The characteristics and clinical behaviour of SCD in India are different from that in developed countries [2] . None of the systematic studies have documented the natural history of the disease in our country where Arab-Indian haplotype is the most common haplotype. A study similar to Cooperative study [3] where a large birth cohort of SCD patients is followed regularly from the time of birth would be an ideal study to establish the natural history of the disease. However, till such a study becomes available from India, hospital based data will serve as an alternative source of information.

The need for hospital care is more frequent in children with SCD than adult SCD patients. In a study from Orissa, 42.9 per cent of SCD patients seeking hospital care were younger than 10 yr of age while 39.56 per cent of total hospitalizations of SCD patients were in the paediatric age group [4] . In addition, SCD children younger than five years of age, especially those between 1-3 yr of age are most vulnerable to mortality [5],[6] . There are limited data on the events leading to hospitalizations and death in younger children with SCD from India. Hence, we studied the morbidity pattern in hospitalized children (<5 yr of age) with SCD.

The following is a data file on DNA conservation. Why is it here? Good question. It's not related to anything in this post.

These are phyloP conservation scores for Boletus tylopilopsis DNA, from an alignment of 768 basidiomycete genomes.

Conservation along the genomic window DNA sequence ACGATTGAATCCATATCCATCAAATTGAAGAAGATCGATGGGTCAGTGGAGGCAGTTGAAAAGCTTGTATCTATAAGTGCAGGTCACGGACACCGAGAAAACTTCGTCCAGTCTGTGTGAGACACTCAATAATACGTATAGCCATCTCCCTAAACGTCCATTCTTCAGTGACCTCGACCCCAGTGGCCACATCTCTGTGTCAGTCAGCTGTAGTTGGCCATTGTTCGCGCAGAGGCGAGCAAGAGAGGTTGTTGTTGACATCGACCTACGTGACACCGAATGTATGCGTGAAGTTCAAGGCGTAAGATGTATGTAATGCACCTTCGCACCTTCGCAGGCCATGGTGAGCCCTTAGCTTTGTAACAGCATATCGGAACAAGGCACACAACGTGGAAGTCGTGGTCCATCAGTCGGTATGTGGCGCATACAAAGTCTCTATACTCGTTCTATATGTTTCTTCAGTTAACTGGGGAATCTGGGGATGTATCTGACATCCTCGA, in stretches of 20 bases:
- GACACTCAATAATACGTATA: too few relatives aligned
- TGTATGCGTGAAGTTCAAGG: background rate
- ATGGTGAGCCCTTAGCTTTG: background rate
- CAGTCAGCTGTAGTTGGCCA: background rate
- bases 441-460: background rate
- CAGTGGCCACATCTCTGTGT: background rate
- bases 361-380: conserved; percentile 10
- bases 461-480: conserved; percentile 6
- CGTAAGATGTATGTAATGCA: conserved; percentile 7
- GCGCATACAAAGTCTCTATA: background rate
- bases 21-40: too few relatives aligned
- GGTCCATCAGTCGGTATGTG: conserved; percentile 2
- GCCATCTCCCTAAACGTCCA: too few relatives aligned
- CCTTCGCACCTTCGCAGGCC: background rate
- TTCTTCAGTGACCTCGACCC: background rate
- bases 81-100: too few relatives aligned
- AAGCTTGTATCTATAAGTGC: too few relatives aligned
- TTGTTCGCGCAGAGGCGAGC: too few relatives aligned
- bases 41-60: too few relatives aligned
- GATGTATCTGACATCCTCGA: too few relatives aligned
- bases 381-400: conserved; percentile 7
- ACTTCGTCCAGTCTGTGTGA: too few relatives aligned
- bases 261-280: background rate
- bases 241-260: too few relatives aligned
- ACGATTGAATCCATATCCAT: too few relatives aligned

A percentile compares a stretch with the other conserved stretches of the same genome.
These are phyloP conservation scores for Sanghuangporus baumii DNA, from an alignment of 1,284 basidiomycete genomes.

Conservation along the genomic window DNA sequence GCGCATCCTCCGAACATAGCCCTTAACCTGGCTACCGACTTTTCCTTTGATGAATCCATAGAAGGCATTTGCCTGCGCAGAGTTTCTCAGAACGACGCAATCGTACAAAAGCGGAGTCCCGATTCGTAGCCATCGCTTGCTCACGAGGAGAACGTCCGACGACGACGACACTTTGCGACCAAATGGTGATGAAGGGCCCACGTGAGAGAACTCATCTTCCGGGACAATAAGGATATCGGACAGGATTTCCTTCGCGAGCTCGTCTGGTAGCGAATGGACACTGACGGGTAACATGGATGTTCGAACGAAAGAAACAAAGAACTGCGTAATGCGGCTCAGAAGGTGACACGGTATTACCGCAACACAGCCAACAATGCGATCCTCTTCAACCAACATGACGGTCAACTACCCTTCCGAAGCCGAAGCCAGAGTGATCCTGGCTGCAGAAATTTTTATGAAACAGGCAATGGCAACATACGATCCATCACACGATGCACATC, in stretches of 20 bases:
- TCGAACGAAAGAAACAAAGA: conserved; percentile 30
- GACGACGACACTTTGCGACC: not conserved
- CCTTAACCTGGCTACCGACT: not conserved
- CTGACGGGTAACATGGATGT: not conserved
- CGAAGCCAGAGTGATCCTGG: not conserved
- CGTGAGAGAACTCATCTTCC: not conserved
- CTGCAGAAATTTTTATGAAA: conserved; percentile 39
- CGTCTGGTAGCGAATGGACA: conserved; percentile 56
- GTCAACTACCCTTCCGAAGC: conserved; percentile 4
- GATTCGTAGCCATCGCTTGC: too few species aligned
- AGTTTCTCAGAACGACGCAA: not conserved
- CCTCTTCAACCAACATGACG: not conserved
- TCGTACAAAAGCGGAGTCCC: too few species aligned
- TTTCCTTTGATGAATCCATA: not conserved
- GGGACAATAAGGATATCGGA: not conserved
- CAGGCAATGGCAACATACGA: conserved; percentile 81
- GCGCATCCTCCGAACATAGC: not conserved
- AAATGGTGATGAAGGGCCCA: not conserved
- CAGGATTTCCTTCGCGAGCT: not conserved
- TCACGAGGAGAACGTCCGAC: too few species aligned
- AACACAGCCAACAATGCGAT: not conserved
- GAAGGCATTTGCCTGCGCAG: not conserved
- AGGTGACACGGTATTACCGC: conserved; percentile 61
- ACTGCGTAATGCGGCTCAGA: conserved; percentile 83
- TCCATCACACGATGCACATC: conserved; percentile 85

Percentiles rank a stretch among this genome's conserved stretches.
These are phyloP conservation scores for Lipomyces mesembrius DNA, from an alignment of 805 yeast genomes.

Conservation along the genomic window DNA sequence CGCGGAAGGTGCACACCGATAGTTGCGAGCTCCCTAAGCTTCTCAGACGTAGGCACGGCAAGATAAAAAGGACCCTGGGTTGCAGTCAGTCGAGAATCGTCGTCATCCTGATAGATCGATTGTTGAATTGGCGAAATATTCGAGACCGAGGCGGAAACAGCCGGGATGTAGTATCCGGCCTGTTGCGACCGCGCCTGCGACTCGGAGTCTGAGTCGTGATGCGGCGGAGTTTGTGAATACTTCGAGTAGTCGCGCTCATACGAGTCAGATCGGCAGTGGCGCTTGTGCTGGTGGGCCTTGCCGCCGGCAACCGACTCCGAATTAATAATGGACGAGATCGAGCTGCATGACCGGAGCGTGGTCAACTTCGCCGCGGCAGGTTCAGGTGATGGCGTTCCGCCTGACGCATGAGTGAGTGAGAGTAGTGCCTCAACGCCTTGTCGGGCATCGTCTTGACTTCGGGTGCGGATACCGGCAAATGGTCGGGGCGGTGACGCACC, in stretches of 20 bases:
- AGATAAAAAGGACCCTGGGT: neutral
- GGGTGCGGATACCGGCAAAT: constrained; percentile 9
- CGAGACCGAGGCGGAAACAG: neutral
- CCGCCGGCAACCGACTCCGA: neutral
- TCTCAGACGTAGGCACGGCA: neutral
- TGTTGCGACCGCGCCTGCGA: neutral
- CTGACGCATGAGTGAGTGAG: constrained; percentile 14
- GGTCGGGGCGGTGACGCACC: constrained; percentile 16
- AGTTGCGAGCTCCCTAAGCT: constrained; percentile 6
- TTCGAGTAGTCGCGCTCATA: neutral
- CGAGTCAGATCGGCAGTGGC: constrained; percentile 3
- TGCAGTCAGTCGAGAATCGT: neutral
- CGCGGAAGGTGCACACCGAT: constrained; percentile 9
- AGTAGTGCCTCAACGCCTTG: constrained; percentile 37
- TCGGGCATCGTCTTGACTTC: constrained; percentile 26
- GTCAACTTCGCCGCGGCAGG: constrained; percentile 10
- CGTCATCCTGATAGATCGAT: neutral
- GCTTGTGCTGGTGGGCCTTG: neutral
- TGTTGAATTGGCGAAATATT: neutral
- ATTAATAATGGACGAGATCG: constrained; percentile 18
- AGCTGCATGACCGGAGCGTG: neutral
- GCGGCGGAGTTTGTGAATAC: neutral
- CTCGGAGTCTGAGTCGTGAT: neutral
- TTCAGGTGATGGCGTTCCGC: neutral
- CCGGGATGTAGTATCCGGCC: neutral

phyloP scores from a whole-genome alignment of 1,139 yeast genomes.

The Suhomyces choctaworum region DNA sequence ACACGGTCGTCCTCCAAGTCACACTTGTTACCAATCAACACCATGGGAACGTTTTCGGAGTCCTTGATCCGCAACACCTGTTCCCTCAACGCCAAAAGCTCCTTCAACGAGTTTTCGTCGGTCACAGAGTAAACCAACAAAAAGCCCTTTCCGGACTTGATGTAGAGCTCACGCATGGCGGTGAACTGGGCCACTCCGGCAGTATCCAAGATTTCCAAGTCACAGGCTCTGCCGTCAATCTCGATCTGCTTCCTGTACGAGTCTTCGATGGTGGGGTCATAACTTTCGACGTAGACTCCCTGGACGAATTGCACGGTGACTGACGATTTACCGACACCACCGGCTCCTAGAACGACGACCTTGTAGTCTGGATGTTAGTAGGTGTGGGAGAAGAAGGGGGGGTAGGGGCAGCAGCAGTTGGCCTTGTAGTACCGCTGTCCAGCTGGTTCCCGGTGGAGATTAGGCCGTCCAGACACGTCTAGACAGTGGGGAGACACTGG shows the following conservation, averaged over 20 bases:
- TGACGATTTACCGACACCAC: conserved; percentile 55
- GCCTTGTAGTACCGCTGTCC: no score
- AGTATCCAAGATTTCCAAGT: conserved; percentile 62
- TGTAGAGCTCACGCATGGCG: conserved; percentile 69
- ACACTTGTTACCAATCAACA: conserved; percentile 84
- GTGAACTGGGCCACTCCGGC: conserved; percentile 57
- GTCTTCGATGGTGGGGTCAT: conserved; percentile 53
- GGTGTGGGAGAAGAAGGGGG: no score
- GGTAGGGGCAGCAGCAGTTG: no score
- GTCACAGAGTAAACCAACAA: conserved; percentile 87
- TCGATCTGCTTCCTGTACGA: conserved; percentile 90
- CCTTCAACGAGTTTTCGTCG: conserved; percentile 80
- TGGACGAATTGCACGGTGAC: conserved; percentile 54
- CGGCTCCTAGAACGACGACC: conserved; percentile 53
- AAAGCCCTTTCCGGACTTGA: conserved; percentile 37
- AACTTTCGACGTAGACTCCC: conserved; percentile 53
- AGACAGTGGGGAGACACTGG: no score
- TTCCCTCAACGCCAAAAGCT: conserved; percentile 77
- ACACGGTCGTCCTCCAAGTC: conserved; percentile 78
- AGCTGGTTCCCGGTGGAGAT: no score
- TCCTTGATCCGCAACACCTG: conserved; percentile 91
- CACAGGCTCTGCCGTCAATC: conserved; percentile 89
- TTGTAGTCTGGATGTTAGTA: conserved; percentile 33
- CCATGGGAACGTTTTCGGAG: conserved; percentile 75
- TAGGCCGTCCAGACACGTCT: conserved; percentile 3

Material & Methods Top